Seattle Passes Plastic Bag Ban (with video)

Seattle has passed a ban on plastic carry-out bags.

Council Bill 117345 is scheduled to take effect July 1, 2012. The bill requires grocers and retailers to charge customers 5 cents for using paper bags. Retailers would retain the fee to cover the cost of using paper bags.

The bill is aimed particularly at cleaning up Puget Sound. Seattle uses approximately 292 million plastic bags annually, with only about 13 percent recycled, according to Seattle Public Utilities. Seattle has a recycling goal of 60 percent by 2012 and 70 percent by 2025. At the end of 2010 the rate was 53.7 percent.

"This bill is a great example of a broad and diverse coalition of people and organizations coming together to do the right thing for our environment," said the bill’s main sponsor, councilmember Mike O'Brien, chair of the Seattle Public Utilities and Neighborhoods Committee, in a city news release.

The bill is supported by the Northwest Grocery Association, the Washington Restaurant Association, United Food and Commercial Workers Local 21, and some local independent grocers, such as Metropolitan Market, Town & Country Markets, PCC, and Central Co-op, as well as several environmental organizations.

However, a leading U.S. manufacturer of plastic bags, Hilex Poly, opposed the decision. “We are disappointed but not surprised by the result of today’s vote by the Seattle city council to rush toward a plastic bag ban and impose a paper bag tax,” said Mark Daniels, vice president of sustainability & environmental policy for Hilex, in a news release.  “By voting to implement a ban on plastic bags, the city of Seattle misses the opportunity to lead the way toward the meaningful reduction of litter through increased statewide recycling efforts. As we have said from the start of this debate, a statewide solution that includes recycling is more comprehensive, encompassing not just a single product but all plastic bags, wraps and films.”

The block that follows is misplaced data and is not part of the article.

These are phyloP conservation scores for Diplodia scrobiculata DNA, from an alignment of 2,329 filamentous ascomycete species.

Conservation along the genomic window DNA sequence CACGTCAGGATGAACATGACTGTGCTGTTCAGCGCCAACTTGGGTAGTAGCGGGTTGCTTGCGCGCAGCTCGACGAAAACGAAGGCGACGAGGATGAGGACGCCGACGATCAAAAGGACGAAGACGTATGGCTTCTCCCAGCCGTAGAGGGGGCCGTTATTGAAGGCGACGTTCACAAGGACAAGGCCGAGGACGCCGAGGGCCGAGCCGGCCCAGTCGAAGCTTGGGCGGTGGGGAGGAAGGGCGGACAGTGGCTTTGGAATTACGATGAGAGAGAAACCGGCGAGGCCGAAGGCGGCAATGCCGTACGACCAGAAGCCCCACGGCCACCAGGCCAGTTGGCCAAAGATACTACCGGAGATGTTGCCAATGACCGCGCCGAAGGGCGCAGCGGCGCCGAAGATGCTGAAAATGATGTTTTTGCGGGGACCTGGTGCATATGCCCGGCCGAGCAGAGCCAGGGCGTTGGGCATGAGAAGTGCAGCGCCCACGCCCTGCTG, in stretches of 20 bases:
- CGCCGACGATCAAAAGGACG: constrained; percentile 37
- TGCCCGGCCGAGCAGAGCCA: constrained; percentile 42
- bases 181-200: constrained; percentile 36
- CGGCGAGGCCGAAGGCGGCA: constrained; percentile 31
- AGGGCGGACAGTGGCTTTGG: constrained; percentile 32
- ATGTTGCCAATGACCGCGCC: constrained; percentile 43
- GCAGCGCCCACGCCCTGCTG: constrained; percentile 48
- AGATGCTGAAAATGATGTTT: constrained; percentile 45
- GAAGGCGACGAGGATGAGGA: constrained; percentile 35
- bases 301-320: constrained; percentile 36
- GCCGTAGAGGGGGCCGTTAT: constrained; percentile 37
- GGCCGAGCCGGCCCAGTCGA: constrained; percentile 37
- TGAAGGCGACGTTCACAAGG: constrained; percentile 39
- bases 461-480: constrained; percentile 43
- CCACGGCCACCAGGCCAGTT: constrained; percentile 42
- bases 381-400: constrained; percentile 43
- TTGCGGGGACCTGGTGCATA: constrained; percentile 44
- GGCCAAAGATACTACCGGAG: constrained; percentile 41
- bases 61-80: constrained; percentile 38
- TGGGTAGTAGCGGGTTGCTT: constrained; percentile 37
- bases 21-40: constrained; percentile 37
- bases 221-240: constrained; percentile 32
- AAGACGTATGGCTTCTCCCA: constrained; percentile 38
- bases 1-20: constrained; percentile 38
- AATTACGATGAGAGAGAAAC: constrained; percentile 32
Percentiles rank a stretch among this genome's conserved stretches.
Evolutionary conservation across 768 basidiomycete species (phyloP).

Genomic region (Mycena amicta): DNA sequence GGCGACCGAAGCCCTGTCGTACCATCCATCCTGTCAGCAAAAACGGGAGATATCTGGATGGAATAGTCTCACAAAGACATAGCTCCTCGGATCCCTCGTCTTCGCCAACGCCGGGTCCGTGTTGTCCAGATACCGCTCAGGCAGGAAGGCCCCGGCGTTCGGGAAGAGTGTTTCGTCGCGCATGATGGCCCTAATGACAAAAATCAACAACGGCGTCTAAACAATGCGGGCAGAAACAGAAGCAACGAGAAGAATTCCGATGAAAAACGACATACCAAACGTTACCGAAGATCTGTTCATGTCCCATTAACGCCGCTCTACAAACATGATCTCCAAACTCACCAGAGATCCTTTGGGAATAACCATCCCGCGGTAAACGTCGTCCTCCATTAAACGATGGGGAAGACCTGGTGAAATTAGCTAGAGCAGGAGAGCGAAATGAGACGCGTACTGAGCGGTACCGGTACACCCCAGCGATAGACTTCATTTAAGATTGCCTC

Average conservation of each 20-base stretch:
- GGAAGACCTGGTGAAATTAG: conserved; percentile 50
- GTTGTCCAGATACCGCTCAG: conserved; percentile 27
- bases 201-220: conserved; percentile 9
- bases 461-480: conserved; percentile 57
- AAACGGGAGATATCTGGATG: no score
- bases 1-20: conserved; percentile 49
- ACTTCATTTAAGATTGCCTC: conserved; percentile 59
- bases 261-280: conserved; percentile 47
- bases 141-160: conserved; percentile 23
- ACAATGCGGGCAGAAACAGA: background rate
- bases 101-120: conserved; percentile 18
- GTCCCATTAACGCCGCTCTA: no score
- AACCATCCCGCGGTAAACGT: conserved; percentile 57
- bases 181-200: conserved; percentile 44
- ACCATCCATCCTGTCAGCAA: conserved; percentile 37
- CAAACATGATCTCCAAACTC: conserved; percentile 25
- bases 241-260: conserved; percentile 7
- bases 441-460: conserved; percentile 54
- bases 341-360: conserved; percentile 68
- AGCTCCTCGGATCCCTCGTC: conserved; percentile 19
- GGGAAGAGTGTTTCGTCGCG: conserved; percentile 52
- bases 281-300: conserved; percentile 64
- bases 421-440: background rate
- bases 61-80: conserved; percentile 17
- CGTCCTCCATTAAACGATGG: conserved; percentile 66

Seattle voters in 2009 rejected a 20-cent tax on plastic bags.

Seattle Public Utilities will work to educate businesses and the public in the next six months and after the law takes effect. The utilities' solid waste division will also monitor and enforce the ordinance.

Seattle’s law was modeled after one in Bellingham, Wash. Austin, Texas, is another major city that is considering a retail bag ban.


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